In the first entry in this blog series I described my goals for a home lab. Now, I’ve actually purchased everything and I get to learn how to put everything together and get virtualization running on my first bare metal rig. I’m going to just document the steps I went through here, maybe someone will find it useful!
I ended up with two Dell Poweredge servers, an R610 and an R710. The first steps to take after getting any new hardware is to boot it up and make sure everything works, and that all the hardware you thought you bought is actually present. There were a few fun intro steps to get there, like learning how to actually put together rack mounted gear! I’ll put some pictures of the process there because I had fun doing it, but it’s really quite straight-forward.
Haul out your server, the rack, and those sweet rails…
Snap the rails into the rack-level that you want to place the server at…
Then extend the rails using the toggles on the inside of each rail, and drop the server into there!
Now smack in some I/O and we’re ready to rock
Once onto the live image, explore around. There are shortcuts on the desktop to execute all the basic tests you’ll want to run to ensure your hardware is all functional.
Essentially I followed Dell’s documentation. Be very careful to read in detail, you can brick your server if you update firmware in the wrong order.
Here are a few excerpts that are important to emphasize:
Once that’s all well understood, it’s a matter of searching through Dell’s Website for all the drivers you’ll need, copying them onto a flash drive, copying them into your Live OS and installing them!
One of my servers I plan on using almost exclusively for pfSense. It came with two 300Gb SAS drives with the factory RAID controller. I plan on leaving that setup in RAID. However with the next box I want to leverage the storage slots for NAS. The RAID card that ships with the server is PERC 6/i, which cannot be cross-flashed into IT mode.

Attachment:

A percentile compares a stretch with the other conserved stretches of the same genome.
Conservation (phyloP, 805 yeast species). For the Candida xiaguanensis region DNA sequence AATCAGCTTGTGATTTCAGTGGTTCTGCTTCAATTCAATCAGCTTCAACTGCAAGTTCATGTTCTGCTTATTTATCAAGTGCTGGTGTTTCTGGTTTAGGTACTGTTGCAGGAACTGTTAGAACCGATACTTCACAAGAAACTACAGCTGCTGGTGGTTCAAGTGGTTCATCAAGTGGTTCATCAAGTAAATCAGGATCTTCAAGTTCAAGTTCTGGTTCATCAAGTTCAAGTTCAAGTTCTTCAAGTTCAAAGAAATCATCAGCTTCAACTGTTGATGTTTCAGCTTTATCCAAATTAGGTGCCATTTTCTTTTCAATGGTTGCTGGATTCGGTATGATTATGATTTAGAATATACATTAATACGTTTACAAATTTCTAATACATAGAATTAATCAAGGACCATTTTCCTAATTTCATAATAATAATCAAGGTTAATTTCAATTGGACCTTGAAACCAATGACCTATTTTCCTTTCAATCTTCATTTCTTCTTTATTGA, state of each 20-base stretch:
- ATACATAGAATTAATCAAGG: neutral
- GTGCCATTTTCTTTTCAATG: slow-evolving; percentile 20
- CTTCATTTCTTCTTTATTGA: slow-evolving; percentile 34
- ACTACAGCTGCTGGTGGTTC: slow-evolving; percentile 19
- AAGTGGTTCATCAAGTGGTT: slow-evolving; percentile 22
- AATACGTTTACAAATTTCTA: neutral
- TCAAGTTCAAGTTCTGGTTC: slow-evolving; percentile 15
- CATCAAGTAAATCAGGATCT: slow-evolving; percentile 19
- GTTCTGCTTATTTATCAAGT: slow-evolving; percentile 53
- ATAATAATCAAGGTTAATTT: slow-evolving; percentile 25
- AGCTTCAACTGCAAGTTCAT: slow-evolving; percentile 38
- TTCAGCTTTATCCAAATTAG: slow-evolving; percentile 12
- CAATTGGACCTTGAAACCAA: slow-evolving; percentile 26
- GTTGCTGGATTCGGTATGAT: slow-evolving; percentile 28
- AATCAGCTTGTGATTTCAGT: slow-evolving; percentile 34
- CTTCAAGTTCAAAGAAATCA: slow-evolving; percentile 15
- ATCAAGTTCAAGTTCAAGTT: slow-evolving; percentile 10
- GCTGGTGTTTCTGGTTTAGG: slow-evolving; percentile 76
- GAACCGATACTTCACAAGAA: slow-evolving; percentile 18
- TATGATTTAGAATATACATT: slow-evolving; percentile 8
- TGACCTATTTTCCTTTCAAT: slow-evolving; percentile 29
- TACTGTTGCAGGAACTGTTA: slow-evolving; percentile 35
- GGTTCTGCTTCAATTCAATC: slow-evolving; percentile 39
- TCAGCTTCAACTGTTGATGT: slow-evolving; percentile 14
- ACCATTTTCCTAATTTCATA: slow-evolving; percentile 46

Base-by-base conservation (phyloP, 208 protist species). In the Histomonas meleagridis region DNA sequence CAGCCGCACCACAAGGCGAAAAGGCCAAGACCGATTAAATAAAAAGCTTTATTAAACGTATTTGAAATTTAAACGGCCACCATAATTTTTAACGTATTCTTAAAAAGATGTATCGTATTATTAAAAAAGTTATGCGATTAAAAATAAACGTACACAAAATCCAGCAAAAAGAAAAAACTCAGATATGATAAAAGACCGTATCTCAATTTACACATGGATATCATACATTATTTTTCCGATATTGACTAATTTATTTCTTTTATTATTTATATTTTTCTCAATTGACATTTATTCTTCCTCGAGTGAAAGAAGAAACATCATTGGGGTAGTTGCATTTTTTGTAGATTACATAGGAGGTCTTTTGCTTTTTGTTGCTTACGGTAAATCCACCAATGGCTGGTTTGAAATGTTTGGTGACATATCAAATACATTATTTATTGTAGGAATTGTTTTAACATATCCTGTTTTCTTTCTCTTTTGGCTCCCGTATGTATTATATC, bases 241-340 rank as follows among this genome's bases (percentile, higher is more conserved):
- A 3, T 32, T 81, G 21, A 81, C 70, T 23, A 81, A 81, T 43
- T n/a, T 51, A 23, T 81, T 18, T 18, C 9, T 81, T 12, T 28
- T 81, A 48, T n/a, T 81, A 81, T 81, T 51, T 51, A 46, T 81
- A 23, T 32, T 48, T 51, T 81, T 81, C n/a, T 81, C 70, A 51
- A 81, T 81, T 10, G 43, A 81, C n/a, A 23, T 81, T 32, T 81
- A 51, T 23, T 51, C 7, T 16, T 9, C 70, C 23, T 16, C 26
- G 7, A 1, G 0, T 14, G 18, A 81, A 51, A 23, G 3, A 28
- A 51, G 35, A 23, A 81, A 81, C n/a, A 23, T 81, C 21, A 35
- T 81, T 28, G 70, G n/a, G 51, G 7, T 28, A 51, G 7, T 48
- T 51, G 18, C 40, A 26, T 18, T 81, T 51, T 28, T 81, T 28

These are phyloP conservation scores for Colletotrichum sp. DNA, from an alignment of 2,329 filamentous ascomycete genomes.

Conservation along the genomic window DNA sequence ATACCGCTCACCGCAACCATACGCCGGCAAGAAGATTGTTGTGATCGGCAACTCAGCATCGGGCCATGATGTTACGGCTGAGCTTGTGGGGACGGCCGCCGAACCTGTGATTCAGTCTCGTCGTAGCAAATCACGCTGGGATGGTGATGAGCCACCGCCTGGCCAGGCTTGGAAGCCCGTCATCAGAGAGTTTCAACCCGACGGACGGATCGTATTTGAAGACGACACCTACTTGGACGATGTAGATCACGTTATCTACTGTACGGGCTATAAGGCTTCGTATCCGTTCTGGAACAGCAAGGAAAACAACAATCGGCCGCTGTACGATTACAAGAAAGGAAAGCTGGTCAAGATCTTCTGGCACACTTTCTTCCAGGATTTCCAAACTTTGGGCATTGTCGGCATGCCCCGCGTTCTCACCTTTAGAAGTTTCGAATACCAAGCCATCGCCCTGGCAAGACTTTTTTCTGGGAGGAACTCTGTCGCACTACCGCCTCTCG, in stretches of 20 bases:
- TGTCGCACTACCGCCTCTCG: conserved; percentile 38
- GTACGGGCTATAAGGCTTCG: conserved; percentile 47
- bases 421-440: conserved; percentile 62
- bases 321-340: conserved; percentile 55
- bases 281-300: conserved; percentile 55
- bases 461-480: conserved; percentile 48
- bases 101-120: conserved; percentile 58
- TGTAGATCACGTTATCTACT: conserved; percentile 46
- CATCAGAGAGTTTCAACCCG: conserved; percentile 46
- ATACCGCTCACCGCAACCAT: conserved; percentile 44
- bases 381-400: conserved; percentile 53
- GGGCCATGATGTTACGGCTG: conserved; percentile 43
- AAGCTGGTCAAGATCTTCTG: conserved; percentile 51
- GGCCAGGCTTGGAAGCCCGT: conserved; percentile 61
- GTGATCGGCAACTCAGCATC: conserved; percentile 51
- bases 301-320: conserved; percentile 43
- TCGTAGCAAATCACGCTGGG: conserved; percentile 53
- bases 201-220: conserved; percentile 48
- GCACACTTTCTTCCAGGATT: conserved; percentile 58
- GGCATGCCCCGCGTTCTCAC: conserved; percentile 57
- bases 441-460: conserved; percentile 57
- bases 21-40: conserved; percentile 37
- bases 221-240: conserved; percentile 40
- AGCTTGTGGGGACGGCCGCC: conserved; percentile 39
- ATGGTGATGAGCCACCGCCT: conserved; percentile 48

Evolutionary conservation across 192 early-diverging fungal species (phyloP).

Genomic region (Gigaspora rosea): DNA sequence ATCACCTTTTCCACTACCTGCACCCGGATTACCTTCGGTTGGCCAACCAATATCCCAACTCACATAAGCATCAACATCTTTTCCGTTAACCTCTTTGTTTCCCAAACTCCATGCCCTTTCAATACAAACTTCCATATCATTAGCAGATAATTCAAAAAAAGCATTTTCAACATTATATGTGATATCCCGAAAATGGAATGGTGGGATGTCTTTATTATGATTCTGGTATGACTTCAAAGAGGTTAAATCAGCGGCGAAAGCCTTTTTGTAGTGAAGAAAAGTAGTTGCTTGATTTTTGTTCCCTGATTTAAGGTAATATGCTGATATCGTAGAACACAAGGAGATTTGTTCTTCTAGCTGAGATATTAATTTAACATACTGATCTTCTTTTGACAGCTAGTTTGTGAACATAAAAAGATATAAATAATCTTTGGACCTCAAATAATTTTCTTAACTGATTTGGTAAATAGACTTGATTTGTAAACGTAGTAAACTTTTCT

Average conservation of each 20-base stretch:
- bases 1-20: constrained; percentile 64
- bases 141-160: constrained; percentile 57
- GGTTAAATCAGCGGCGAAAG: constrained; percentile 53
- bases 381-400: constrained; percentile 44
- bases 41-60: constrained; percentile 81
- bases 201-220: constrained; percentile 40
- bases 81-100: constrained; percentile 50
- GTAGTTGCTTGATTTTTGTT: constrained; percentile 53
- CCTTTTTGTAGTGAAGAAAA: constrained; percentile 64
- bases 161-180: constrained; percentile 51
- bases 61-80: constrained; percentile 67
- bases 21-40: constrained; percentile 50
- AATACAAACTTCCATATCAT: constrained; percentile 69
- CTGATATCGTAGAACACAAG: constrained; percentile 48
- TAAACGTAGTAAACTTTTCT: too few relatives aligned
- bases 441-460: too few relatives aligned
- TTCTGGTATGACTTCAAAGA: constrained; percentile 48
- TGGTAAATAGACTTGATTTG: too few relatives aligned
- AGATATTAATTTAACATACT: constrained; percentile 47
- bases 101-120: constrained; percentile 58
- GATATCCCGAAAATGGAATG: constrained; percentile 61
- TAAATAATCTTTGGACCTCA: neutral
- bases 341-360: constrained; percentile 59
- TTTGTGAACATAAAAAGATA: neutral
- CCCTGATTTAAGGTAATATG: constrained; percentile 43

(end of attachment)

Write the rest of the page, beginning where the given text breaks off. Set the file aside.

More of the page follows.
Aside What is RAID?
RAID (Redundant Array of Inexpensive Disks) is a hardware mechanism for placing multiple disks together into a single array. You’re either achieving higher redundancy or speed depending on the configuration. Generally the use-case is you replace all your data across multiple disks so when one fails you swap it out; the controller replicas the existing data on other disks onto the new one and the array is healed. With 4+ disks in an array it’s very unlikely you ever lose data.
This is fantastic for those with a ton of disk slots or money, but in my use-case I want all of my drives to have individual data - potentially replicating in the future if I need higher resilience.
The problem though, unlike a more traditional consumer-grade desktop computer, the motherboard has no direct SATA/SAS buses so you need a PCI/PCIe controller. The most inexpensive route to take is to ‘cross-flash’ 3rd party firmware onto the existing controller to place it into IT (Individual Target) mode, however the PERC 6/i cannot be flashed into IT mode.
I thus purchased an inexpensive card, the Dell H310. This one can be cross-flashed into IT mode, but there’s a few things I need before I’ll be able to get it running.
With all this in place (To be honest it took me FOREVER to realize I couldn’t use my dell box to flash this…) it was quite easy to flash the card. Here are resources which I found helpful to preform the procedure:
- Megarec replacement commands
- Flashing H310 to IT mode
Here’s a few pictures of the process of installing the card:
After getting everything setup correctly, I realized one of my drives was DOA… I shipped it back the vendor.
It took me hours to realize it wasn’t my fault with my setup, but rather actually a dead drive. This is why RAID is a thing… I sure hope I don’t get any data loss!
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